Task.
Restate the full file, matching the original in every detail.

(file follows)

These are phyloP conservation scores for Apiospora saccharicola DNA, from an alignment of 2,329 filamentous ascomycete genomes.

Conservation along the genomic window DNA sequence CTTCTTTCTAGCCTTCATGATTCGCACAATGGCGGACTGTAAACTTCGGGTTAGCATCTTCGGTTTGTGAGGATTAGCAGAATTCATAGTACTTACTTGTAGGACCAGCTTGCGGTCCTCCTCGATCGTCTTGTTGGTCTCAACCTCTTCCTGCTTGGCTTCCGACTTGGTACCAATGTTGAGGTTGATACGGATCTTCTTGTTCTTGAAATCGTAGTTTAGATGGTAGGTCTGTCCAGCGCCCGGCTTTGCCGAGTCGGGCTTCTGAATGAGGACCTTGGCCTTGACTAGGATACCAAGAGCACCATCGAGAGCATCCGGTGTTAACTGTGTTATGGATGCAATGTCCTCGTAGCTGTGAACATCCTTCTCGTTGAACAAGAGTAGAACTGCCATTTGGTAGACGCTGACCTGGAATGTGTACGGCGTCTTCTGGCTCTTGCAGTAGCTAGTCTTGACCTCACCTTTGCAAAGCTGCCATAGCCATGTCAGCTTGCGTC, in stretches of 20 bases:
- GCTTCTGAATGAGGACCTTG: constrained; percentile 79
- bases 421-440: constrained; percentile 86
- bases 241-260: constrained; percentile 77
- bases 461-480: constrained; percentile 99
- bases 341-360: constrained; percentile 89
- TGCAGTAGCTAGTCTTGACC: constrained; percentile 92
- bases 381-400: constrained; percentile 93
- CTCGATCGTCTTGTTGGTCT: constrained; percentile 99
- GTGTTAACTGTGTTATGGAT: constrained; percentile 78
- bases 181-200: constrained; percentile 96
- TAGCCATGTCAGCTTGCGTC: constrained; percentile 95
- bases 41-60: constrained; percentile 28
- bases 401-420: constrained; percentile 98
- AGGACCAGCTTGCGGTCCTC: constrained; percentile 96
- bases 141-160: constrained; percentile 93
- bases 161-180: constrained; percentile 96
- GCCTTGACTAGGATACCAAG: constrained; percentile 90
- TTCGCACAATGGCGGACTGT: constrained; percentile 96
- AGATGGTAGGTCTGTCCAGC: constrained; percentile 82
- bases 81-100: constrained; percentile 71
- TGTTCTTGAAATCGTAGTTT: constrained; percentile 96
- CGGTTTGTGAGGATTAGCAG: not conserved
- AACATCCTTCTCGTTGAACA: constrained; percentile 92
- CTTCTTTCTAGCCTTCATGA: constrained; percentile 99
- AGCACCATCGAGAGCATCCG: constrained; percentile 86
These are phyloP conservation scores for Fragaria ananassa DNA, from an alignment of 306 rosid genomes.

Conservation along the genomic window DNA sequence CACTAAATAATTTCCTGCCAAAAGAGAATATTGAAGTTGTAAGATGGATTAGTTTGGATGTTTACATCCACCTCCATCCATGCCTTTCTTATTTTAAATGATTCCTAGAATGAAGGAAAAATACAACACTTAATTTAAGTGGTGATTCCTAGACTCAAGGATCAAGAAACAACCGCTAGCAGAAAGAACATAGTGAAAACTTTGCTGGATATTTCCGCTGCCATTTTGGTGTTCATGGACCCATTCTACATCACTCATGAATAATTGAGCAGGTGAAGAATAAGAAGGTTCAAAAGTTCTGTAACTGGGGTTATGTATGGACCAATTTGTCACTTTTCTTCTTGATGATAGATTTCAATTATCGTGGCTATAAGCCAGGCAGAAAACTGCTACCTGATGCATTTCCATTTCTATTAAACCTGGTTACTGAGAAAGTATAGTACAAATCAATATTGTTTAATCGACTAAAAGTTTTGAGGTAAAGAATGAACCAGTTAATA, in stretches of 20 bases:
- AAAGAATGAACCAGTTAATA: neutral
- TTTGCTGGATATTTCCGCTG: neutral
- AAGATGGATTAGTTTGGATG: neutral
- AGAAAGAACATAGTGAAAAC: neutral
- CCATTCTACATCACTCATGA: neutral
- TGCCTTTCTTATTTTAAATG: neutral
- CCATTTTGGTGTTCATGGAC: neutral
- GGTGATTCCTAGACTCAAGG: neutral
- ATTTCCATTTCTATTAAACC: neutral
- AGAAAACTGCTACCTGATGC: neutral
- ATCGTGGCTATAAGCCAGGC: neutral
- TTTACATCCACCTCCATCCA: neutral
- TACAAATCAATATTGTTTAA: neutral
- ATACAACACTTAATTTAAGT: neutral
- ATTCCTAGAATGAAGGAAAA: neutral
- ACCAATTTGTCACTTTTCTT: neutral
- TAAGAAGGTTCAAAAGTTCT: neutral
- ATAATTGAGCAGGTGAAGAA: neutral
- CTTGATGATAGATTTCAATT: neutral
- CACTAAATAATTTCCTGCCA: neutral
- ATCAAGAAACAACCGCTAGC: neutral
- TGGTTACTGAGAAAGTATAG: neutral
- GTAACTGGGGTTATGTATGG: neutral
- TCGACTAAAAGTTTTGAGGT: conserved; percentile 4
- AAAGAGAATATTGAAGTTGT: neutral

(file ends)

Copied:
These are phyloP conservation scores for Apiospora saccharicola DNA, from an alignment of 2,329 filamentous ascomycete genomes.

Conservation along the genomic window DNA sequence CTTCTTTCTAGCCTTCATGATTCGCACAATGGCGGACTGTAAACTTCGGGTTAGCATCTTCGGTTTGTGAGGATTAGCAGAATTCATAGTACTTACTTGTAGGACCAGCTTGCGGTCCTCCTCGATCGTCTTGTTGGTCTCAACCTCTTCCTGCTTGGCTTCCGACTTGGTACCAATGTTGAGGTTGATACGGATCTTCTTGTTCTTGAAATCGTAGTTTAGATGGTAGGTCTGTCCAGCGCCCGGCTTTGCCGAGTCGGGCTTCTGAATGAGGACCTTGGCCTTGACTAGGATACCAAGAGCACCATCGAGAGCATCCGGTGTTAACTGTGTTATGGATGCAATGTCCTCGTAGCTGTGAACATCCTTCTCGTTGAACAAGAGTAGAACTGCCATTTGGTAGACGCTGACCTGGAATGTGTACGGCGTCTTCTGGCTCTTGCAGTAGCTAGTCTTGACCTCACCTTTGCAAAGCTGCCATAGCCATGTCAGCTTGCGTC, in stretches of 20 bases:
- GCTTCTGAATGAGGACCTTG: constrained; percentile 79
- bases 421-440: constrained; percentile 86
- bases 241-260: constrained; percentile 77
- bases 461-480: constrained; percentile 99
- bases 341-360: constrained; percentile 89
- TGCAGTAGCTAGTCTTGACC: constrained; percentile 92
- bases 381-400: constrained; percentile 93
- CTCGATCGTCTTGTTGGTCT: constrained; percentile 99
- GTGTTAACTGTGTTATGGAT: constrained; percentile 78
- bases 181-200: constrained; percentile 96
- TAGCCATGTCAGCTTGCGTC: constrained; percentile 95
- bases 41-60: constrained; percentile 28
- bases 401-420: constrained; percentile 98
- AGGACCAGCTTGCGGTCCTC: constrained; percentile 96
- bases 141-160: constrained; percentile 93
- bases 161-180: constrained; percentile 96
- GCCTTGACTAGGATACCAAG: constrained; percentile 90
- TTCGCACAATGGCGGACTGT: constrained; percentile 96
- AGATGGTAGGTCTGTCCAGC: constrained; percentile 82
- bases 81-100: constrained; percentile 71
- TGTTCTTGAAATCGTAGTTT: constrained; percentile 96
- CGGTTTGTGAGGATTAGCAG: not conserved
- AACATCCTTCTCGTTGAACA: constrained; percentile 92
- CTTCTTTCTAGCCTTCATGA: constrained; percentile 99
- AGCACCATCGAGAGCATCCG: constrained; percentile 86
These are phyloP conservation scores for Fragaria ananassa DNA, from an alignment of 306 rosid genomes.

Conservation along the genomic window DNA sequence CACTAAATAATTTCCTGCCAAAAGAGAATATTGAAGTTGTAAGATGGATTAGTTTGGATGTTTACATCCACCTCCATCCATGCCTTTCTTATTTTAAATGATTCCTAGAATGAAGGAAAAATACAACACTTAATTTAAGTGGTGATTCCTAGACTCAAGGATCAAGAAACAACCGCTAGCAGAAAGAACATAGTGAAAACTTTGCTGGATATTTCCGCTGCCATTTTGGTGTTCATGGACCCATTCTACATCACTCATGAATAATTGAGCAGGTGAAGAATAAGAAGGTTCAAAAGTTCTGTAACTGGGGTTATGTATGGACCAATTTGTCACTTTTCTTCTTGATGATAGATTTCAATTATCGTGGCTATAAGCCAGGCAGAAAACTGCTACCTGATGCATTTCCATTTCTATTAAACCTGGTTACTGAGAAAGTATAGTACAAATCAATATTGTTTAATCGACTAAAAGTTTTGAGGTAAAGAATGAACCAGTTAATA, in stretches of 20 bases:
- AAAGAATGAACCAGTTAATA: neutral
- TTTGCTGGATATTTCCGCTG: neutral
- AAGATGGATTAGTTTGGATG: neutral
- AGAAAGAACATAGTGAAAAC: neutral
- CCATTCTACATCACTCATGA: neutral
- TGCCTTTCTTATTTTAAATG: neutral
- CCATTTTGGTGTTCATGGAC: neutral
- GGTGATTCCTAGACTCAAGG: neutral
- ATTTCCATTTCTATTAAACC: neutral
- AGAAAACTGCTACCTGATGC: neutral
- ATCGTGGCTATAAGCCAGGC: neutral
- TTTACATCCACCTCCATCCA: neutral
- TACAAATCAATATTGTTTAA: neutral
- ATACAACACTTAATTTAAGT: neutral
- ATTCCTAGAATGAAGGAAAA: neutral
- ACCAATTTGTCACTTTTCTT: neutral
- TAAGAAGGTTCAAAAGTTCT: neutral
- ATAATTGAGCAGGTGAAGAA: neutral
- CTTGATGATAGATTTCAATT: neutral
- CACTAAATAATTTCCTGCCA: neutral
- ATCAAGAAACAACCGCTAGC: neutral
- TGGTTACTGAGAAAGTATAG: neutral
- GTAACTGGGGTTATGTATGG: neutral
- TCGACTAAAAGTTTTGAGGT: conserved; percentile 4
- AAAGAGAATATTGAAGTTGT: neutral